Democrats Predict Voter ID
Laws may create election day turmoil.
By Amy Goldstein
The Washington Post
Friday 03 November 2006
On Indiana's primary day, Rep. Julia Carson shoved her congressional identification card in a pocket, ran out of her house and raced down the street to be at her polling site when it opened at 6 a.m. The Democrat, seeking to represent Indianapolis for a sixth term, showed the card to a poll worker, who told her it was unacceptable under a new state law that requires every voter to show proof of identity.
The law compels voters to show an ID, issued by Indiana or the federal government, with a photograph and an expiration date. Carson's card was for the 109th Congress, but did not say when the session ends. "I just thought I was carrying the right thing - if you have a card that has a picture and shows it is current," she said.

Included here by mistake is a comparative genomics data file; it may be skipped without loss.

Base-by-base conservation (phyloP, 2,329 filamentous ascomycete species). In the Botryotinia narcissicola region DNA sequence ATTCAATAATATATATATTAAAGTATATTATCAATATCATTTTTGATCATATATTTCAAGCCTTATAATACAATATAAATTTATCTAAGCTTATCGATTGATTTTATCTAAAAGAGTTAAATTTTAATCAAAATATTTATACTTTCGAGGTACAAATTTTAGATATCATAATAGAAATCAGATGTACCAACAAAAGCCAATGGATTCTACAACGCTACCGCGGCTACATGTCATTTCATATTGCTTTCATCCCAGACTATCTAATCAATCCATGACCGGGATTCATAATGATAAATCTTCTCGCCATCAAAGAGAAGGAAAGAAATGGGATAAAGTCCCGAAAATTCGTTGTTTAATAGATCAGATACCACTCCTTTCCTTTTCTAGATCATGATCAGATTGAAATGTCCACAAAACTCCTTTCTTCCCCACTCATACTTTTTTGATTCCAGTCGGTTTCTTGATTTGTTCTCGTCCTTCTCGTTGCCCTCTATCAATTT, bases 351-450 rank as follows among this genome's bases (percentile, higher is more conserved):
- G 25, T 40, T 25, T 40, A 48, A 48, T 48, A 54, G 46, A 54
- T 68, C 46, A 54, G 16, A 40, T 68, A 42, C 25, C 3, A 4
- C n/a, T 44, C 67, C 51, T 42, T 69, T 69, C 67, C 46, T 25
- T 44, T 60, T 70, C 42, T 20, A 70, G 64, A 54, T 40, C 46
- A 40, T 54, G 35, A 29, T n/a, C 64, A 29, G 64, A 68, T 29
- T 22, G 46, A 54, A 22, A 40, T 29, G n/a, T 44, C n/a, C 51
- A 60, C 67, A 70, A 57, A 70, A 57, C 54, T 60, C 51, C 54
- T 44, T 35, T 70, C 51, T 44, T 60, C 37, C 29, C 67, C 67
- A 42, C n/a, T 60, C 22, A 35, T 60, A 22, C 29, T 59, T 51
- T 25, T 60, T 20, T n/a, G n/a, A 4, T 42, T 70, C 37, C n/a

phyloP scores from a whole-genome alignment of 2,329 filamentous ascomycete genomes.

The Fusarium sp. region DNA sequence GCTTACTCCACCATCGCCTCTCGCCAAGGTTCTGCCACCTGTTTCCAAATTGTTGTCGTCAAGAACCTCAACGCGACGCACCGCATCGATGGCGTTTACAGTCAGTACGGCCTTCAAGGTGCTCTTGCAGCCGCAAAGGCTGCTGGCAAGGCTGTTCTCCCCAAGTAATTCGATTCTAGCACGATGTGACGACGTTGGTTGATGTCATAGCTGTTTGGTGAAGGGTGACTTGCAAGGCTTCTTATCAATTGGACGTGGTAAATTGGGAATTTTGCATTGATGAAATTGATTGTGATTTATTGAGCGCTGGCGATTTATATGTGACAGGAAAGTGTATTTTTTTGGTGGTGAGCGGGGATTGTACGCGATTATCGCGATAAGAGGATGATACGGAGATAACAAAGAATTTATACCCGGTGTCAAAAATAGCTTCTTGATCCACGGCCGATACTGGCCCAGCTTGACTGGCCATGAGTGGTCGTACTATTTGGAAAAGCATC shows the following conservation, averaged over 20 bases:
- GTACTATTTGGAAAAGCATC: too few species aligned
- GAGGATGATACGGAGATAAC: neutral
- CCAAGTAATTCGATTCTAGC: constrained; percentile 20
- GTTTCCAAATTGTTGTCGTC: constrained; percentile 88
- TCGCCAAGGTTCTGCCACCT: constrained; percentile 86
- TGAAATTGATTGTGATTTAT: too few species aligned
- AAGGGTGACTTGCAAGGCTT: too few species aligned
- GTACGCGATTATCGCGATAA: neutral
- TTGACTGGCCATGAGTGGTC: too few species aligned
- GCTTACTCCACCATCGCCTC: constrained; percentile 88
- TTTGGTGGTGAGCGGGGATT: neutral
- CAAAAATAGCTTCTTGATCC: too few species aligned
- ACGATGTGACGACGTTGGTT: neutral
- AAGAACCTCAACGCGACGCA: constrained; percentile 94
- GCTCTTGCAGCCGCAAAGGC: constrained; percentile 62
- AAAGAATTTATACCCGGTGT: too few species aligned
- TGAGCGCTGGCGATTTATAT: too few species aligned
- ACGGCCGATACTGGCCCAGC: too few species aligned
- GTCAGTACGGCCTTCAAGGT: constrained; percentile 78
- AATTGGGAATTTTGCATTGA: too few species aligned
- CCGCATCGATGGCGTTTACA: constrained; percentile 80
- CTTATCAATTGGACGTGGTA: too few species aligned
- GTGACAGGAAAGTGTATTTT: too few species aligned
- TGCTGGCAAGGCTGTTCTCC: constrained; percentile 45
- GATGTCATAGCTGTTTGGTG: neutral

In the end, the poll worker telephoned a boss, and Carson was allowed to vote for herself in the five-way primary. But her close call in the light turnout of the May primary, she and other Democrats say, foreshadows turmoil and votes that are not counted when the nation goes to the polls for Tuesday's midterm elections.
Indiana will have the country's strictest voter identification law in effect on Election Day. The 2005 picture ID law, however, puts it among a dozen states that have tightened requirements lately that voters display some form of identification at the polls. The laws have spawned partisan warring, lawsuits and confusion that election experts predict could influence the outcome of some close elections.